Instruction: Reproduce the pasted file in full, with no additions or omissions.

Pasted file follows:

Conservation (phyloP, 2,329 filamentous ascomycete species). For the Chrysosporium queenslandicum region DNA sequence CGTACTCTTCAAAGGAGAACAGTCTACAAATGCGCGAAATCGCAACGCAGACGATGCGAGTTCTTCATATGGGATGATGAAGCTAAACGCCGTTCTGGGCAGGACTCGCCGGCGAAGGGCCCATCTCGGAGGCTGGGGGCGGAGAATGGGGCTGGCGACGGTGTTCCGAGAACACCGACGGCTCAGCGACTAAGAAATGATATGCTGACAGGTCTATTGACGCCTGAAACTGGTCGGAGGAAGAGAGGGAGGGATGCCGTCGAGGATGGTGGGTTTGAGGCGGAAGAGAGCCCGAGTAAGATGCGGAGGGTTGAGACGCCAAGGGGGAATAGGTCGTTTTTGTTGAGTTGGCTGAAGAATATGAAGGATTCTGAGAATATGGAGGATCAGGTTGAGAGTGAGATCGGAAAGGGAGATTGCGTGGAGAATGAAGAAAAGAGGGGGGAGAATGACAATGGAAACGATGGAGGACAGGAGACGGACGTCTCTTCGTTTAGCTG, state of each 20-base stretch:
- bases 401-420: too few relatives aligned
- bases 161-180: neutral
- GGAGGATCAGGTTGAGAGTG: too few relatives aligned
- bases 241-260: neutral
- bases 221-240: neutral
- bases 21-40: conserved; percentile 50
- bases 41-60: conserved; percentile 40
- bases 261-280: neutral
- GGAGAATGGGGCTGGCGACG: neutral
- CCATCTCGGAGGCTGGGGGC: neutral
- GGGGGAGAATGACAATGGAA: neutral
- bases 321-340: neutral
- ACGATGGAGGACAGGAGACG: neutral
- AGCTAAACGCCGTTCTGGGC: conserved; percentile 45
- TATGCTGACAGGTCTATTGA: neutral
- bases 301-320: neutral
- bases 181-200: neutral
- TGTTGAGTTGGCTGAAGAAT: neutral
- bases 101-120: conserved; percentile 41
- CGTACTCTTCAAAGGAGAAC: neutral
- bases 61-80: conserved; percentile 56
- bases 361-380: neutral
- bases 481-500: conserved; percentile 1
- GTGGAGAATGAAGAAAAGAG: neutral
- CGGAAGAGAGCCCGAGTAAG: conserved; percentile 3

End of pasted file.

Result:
Conservation (phyloP, 2,329 filamentous ascomycete species). For the Chrysosporium queenslandicum region DNA sequence CGTACTCTTCAAAGGAGAACAGTCTACAAATGCGCGAAATCGCAACGCAGACGATGCGAGTTCTTCATATGGGATGATGAAGCTAAACGCCGTTCTGGGCAGGACTCGCCGGCGAAGGGCCCATCTCGGAGGCTGGGGGCGGAGAATGGGGCTGGCGACGGTGTTCCGAGAACACCGACGGCTCAGCGACTAAGAAATGATATGCTGACAGGTCTATTGACGCCTGAAACTGGTCGGAGGAAGAGAGGGAGGGATGCCGTCGAGGATGGTGGGTTTGAGGCGGAAGAGAGCCCGAGTAAGATGCGGAGGGTTGAGACGCCAAGGGGGAATAGGTCGTTTTTGTTGAGTTGGCTGAAGAATATGAAGGATTCTGAGAATATGGAGGATCAGGTTGAGAGTGAGATCGGAAAGGGAGATTGCGTGGAGAATGAAGAAAAGAGGGGGGAGAATGACAATGGAAACGATGGAGGACAGGAGACGGACGTCTCTTCGTTTAGCTG, state of each 20-base stretch:
- bases 401-420: too few relatives aligned
- bases 161-180: neutral
- GGAGGATCAGGTTGAGAGTG: too few relatives aligned
- bases 241-260: neutral
- bases 221-240: neutral
- bases 21-40: conserved; percentile 50
- bases 41-60: conserved; percentile 40
- bases 261-280: neutral
- GGAGAATGGGGCTGGCGACG: neutral
- CCATCTCGGAGGCTGGGGGC: neutral
- GGGGGAGAATGACAATGGAA: neutral
- bases 321-340: neutral
- ACGATGGAGGACAGGAGACG: neutral
- AGCTAAACGCCGTTCTGGGC: conserved; percentile 45
- TATGCTGACAGGTCTATTGA: neutral
- bases 301-320: neutral
- bases 181-200: neutral
- TGTTGAGTTGGCTGAAGAAT: neutral
- bases 101-120: conserved; percentile 41
- CGTACTCTTCAAAGGAGAAC: neutral
- bases 61-80: conserved; percentile 56
- bases 361-380: neutral
- bases 481-500: conserved; percentile 1
- GTGGAGAATGAAGAAAAGAG: neutral
- CGGAAGAGAGCCCGAGTAAG: conserved; percentile 3